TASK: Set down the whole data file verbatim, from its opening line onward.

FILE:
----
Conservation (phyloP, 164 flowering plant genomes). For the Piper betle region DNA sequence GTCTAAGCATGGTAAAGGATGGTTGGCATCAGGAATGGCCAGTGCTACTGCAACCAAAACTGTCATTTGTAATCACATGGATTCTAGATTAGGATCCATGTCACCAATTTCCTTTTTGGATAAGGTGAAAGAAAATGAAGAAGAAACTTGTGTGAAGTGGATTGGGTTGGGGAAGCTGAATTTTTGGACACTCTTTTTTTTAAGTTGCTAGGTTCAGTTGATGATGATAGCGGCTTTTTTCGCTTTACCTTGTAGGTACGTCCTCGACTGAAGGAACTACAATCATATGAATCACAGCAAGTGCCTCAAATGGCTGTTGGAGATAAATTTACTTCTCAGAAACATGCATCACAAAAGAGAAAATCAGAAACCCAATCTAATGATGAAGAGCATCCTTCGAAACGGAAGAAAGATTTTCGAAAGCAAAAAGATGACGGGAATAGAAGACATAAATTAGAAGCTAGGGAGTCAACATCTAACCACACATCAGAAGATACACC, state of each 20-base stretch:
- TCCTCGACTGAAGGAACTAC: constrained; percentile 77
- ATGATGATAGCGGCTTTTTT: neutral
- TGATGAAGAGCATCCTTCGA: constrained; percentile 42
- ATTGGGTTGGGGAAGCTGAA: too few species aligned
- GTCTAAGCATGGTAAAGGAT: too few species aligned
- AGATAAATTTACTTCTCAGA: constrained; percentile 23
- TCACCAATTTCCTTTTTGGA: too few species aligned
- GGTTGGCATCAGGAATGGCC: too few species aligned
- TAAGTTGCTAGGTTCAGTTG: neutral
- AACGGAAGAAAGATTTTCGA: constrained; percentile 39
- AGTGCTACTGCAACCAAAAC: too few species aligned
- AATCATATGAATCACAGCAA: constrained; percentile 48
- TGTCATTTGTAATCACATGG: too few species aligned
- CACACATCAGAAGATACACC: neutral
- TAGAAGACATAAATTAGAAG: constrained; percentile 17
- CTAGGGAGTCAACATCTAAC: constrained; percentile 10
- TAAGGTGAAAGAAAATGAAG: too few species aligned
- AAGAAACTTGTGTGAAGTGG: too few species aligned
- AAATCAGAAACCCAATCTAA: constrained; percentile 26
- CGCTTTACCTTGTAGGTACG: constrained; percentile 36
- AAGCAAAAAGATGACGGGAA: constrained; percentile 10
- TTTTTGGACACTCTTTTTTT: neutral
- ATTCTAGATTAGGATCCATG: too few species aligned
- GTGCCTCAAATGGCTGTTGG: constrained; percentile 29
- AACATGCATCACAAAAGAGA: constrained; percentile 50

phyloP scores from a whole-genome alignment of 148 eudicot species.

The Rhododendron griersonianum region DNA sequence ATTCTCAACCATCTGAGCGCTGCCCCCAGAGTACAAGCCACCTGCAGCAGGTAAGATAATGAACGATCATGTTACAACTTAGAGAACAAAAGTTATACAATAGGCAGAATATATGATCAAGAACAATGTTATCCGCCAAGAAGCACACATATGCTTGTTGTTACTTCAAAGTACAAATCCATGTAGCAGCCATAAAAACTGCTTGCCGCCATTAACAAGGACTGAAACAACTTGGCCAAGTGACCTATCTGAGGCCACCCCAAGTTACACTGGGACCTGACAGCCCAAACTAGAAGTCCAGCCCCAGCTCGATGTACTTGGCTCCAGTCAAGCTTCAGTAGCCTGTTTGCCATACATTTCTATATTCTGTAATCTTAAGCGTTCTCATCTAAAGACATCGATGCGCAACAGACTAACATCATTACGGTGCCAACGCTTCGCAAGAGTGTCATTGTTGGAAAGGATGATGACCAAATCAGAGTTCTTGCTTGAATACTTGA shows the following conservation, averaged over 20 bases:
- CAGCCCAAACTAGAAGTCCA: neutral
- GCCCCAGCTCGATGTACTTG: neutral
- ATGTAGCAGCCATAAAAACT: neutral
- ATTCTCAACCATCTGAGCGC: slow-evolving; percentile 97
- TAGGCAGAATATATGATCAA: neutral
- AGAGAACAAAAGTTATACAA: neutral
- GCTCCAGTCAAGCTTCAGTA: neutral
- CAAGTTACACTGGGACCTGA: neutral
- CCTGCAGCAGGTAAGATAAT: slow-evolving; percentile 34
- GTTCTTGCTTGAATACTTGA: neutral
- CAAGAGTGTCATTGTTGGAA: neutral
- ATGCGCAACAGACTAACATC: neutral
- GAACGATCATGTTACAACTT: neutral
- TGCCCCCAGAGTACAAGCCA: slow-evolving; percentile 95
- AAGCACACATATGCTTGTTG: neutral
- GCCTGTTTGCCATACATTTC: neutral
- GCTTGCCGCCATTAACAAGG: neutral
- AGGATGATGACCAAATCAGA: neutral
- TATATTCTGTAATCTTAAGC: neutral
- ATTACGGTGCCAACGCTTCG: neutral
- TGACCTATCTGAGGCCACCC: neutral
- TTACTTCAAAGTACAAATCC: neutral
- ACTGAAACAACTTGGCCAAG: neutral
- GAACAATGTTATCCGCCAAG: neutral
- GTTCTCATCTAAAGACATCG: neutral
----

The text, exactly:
Conservation (phyloP, 164 flowering plant genomes). For the Piper betle region DNA sequence GTCTAAGCATGGTAAAGGATGGTTGGCATCAGGAATGGCCAGTGCTACTGCAACCAAAACTGTCATTTGTAATCACATGGATTCTAGATTAGGATCCATGTCACCAATTTCCTTTTTGGATAAGGTGAAAGAAAATGAAGAAGAAACTTGTGTGAAGTGGATTGGGTTGGGGAAGCTGAATTTTTGGACACTCTTTTTTTTAAGTTGCTAGGTTCAGTTGATGATGATAGCGGCTTTTTTCGCTTTACCTTGTAGGTACGTCCTCGACTGAAGGAACTACAATCATATGAATCACAGCAAGTGCCTCAAATGGCTGTTGGAGATAAATTTACTTCTCAGAAACATGCATCACAAAAGAGAAAATCAGAAACCCAATCTAATGATGAAGAGCATCCTTCGAAACGGAAGAAAGATTTTCGAAAGCAAAAAGATGACGGGAATAGAAGACATAAATTAGAAGCTAGGGAGTCAACATCTAACCACACATCAGAAGATACACC, state of each 20-base stretch:
- TCCTCGACTGAAGGAACTAC: constrained; percentile 77
- ATGATGATAGCGGCTTTTTT: neutral
- TGATGAAGAGCATCCTTCGA: constrained; percentile 42
- ATTGGGTTGGGGAAGCTGAA: too few species aligned
- GTCTAAGCATGGTAAAGGAT: too few species aligned
- AGATAAATTTACTTCTCAGA: constrained; percentile 23
- TCACCAATTTCCTTTTTGGA: too few species aligned
- GGTTGGCATCAGGAATGGCC: too few species aligned
- TAAGTTGCTAGGTTCAGTTG: neutral
- AACGGAAGAAAGATTTTCGA: constrained; percentile 39
- AGTGCTACTGCAACCAAAAC: too few species aligned
- AATCATATGAATCACAGCAA: constrained; percentile 48
- TGTCATTTGTAATCACATGG: too few species aligned
- CACACATCAGAAGATACACC: neutral
- TAGAAGACATAAATTAGAAG: constrained; percentile 17
- CTAGGGAGTCAACATCTAAC: constrained; percentile 10
- TAAGGTGAAAGAAAATGAAG: too few species aligned
- AAGAAACTTGTGTGAAGTGG: too few species aligned
- AAATCAGAAACCCAATCTAA: constrained; percentile 26
- CGCTTTACCTTGTAGGTACG: constrained; percentile 36
- AAGCAAAAAGATGACGGGAA: constrained; percentile 10
- TTTTTGGACACTCTTTTTTT: neutral
- ATTCTAGATTAGGATCCATG: too few species aligned
- GTGCCTCAAATGGCTGTTGG: constrained; percentile 29
- AACATGCATCACAAAAGAGA: constrained; percentile 50

phyloP scores from a whole-genome alignment of 148 eudicot species.

The Rhododendron griersonianum region DNA sequence ATTCTCAACCATCTGAGCGCTGCCCCCAGAGTACAAGCCACCTGCAGCAGGTAAGATAATGAACGATCATGTTACAACTTAGAGAACAAAAGTTATACAATAGGCAGAATATATGATCAAGAACAATGTTATCCGCCAAGAAGCACACATATGCTTGTTGTTACTTCAAAGTACAAATCCATGTAGCAGCCATAAAAACTGCTTGCCGCCATTAACAAGGACTGAAACAACTTGGCCAAGTGACCTATCTGAGGCCACCCCAAGTTACACTGGGACCTGACAGCCCAAACTAGAAGTCCAGCCCCAGCTCGATGTACTTGGCTCCAGTCAAGCTTCAGTAGCCTGTTTGCCATACATTTCTATATTCTGTAATCTTAAGCGTTCTCATCTAAAGACATCGATGCGCAACAGACTAACATCATTACGGTGCCAACGCTTCGCAAGAGTGTCATTGTTGGAAAGGATGATGACCAAATCAGAGTTCTTGCTTGAATACTTGA shows the following conservation, averaged over 20 bases:
- CAGCCCAAACTAGAAGTCCA: neutral
- GCCCCAGCTCGATGTACTTG: neutral
- ATGTAGCAGCCATAAAAACT: neutral
- ATTCTCAACCATCTGAGCGC: slow-evolving; percentile 97
- TAGGCAGAATATATGATCAA: neutral
- AGAGAACAAAAGTTATACAA: neutral
- GCTCCAGTCAAGCTTCAGTA: neutral
- CAAGTTACACTGGGACCTGA: neutral
- CCTGCAGCAGGTAAGATAAT: slow-evolving; percentile 34
- GTTCTTGCTTGAATACTTGA: neutral
- CAAGAGTGTCATTGTTGGAA: neutral
- ATGCGCAACAGACTAACATC: neutral
- GAACGATCATGTTACAACTT: neutral
- TGCCCCCAGAGTACAAGCCA: slow-evolving; percentile 95
- AAGCACACATATGCTTGTTG: neutral
- GCCTGTTTGCCATACATTTC: neutral
- GCTTGCCGCCATTAACAAGG: neutral
- AGGATGATGACCAAATCAGA: neutral
- TATATTCTGTAATCTTAAGC: neutral
- ATTACGGTGCCAACGCTTCG: neutral
- TGACCTATCTGAGGCCACCC: neutral
- TTACTTCAAAGTACAAATCC: neutral
- ACTGAAACAACTTGGCCAAG: neutral
- GAACAATGTTATCCGCCAAG: neutral
- GTTCTCATCTAAAGACATCG: neutral